Then, on my way home, a town cop pulls me over for running a stop sign. I hand him my license and registration. He goes back to his car and after good five minutes hands them back to me with a ticket and says "I'm giving you a warning. Don't do this again or it will be a violation." So of course I reply "Thank you, officer. Surely God is great!" He gave me a long, squinty look and told me I could go.

    So last week I tried to fly to Cleveland but something went wrong. I handed my ticket and a government-issued ID to the airline clerk, asking if the plane was on time. When she said it sure was, I of course uttered my new mantra. After taking what seemed like a long time, she looked up and said "There seems to be a problem with your reservation, sir. Would you mind waiting over there for now?"

    I stood at the designated location until a man came up to me, flashed a badge, looked me up and down, and said he was from TSA and wanted to ask me a few questions. "On what television show did Desi Arnez play a long-suffering husband? How many episodes of Star Trek were made? How many people died of sunstroke at the 1969 Woodstock Music and Art Festival?"

    I was able to answer the first two. The third one stumped me until I realized it was a zinger. So I said "Nobody died of sunstroke at Woodstock because it rained most of the time." The agent responded, sorry, I couldn't go; my name is on the Don't Fly List. As I walked humbly away, of course I had to let him know how terrific God is.

    He grabbed my shoulder and shouted "Don't blaspheme me!" The next thing I remember I was at the curb outside the airline terminal, face down on the sidewalk. People were staring at me. Slowly I got to my feet, realizing that I was not in custody. So I gazed up at the concrete roof, raised my arms and cried "God is great!" It was my best performance so far, but everyone in the crowd around me edged back.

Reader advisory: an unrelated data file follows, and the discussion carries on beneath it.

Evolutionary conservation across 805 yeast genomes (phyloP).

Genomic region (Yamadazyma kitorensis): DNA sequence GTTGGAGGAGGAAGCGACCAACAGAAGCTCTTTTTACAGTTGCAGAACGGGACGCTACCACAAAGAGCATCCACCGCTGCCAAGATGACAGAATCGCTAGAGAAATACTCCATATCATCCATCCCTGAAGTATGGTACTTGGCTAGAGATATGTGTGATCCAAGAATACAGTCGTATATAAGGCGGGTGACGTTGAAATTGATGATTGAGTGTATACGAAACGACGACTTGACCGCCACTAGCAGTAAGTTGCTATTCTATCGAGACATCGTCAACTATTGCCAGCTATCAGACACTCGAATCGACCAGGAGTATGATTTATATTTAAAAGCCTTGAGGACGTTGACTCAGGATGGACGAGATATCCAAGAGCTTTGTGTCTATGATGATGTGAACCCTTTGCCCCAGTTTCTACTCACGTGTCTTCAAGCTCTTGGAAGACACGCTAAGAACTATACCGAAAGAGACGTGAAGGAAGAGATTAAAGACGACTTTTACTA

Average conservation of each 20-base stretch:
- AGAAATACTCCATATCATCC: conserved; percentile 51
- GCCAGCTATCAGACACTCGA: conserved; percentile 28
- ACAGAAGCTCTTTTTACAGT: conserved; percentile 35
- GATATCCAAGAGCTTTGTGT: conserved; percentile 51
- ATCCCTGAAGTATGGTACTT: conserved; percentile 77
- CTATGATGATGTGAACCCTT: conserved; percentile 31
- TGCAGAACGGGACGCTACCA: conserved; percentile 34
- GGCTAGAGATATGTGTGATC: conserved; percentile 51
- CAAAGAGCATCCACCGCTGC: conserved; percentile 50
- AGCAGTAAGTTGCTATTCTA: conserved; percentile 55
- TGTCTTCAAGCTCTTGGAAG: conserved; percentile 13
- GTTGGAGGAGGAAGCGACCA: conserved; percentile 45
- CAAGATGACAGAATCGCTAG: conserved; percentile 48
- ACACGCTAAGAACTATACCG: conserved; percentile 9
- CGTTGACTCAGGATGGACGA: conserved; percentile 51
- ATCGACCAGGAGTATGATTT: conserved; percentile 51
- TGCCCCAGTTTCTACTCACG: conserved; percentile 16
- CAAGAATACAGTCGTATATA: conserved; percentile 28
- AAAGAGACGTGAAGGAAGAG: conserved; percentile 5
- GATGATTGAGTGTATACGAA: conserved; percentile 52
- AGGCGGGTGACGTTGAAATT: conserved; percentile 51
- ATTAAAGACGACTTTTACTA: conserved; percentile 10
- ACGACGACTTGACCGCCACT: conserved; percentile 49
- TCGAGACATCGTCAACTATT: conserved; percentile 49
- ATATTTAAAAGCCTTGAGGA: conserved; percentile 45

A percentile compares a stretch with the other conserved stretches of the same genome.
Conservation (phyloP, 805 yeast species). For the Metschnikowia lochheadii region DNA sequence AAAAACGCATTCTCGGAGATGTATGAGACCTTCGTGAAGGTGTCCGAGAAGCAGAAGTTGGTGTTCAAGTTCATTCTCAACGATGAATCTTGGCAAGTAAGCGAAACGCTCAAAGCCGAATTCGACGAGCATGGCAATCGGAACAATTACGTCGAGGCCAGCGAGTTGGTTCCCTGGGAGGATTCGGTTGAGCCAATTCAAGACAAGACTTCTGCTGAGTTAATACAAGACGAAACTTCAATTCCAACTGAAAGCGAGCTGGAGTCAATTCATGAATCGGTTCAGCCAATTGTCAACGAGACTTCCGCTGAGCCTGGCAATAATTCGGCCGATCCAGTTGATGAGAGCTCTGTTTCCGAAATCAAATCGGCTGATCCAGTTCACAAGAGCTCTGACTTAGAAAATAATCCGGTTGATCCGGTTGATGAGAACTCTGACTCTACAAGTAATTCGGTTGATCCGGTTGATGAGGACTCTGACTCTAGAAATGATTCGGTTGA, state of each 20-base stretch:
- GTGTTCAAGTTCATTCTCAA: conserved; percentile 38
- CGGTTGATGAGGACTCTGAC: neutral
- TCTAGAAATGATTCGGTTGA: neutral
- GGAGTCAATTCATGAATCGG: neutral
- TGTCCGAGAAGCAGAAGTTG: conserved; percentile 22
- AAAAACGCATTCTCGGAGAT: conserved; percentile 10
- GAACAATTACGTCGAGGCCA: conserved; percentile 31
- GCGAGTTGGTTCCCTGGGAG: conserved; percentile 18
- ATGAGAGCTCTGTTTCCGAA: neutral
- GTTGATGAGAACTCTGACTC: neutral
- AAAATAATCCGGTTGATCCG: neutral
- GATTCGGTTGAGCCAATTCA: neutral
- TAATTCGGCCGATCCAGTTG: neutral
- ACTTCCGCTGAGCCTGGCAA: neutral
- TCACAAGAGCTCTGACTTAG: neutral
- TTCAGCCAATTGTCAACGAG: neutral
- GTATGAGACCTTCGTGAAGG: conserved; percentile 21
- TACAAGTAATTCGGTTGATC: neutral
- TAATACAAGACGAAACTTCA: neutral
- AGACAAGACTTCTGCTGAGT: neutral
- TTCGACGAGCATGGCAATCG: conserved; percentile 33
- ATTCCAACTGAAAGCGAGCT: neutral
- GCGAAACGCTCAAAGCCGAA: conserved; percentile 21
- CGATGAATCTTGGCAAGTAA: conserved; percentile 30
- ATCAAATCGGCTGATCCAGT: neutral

I decided I had better go home. At the taxi stand there was no line, and as a cab zipped up alongside me, I again cried "God is great!" The driver, a swarthy young man wearing an embroidered skullcap, responded "Allahu Akbar!" In the back of the cab I wept. Seeing my distress, the driver handed me his copy of the Koran. After I leafed through it, I asked him to help me commence my conversion.

    My experiment changed my life and paid huge dividends. I have found a new calling. Now I understand that I was always meant to be a cab driver.

    @Image: Lietuvi┼│: Jazzexpress taksi automobiliai Vilniuj, from Wikipedia Commons
    • Share

    Connected stories:


Collections let you gather your favorite stories into shareable groups.

To collect stories, please become a Citizen.

    Copy and paste this embed code into your web page:

    px wide
    px tall
    Send this story to a friend:
    Would you like to send another?

      To retell stories, please .

        Sprouting stories lets you respond with a story of your own — like telling stories ’round a campfire.

        To sprout stories, please .

            Better browser, please.

            To view Cowbird, please use the latest version of Chrome, Safari, Firefox, Opera, or Internet Explorer.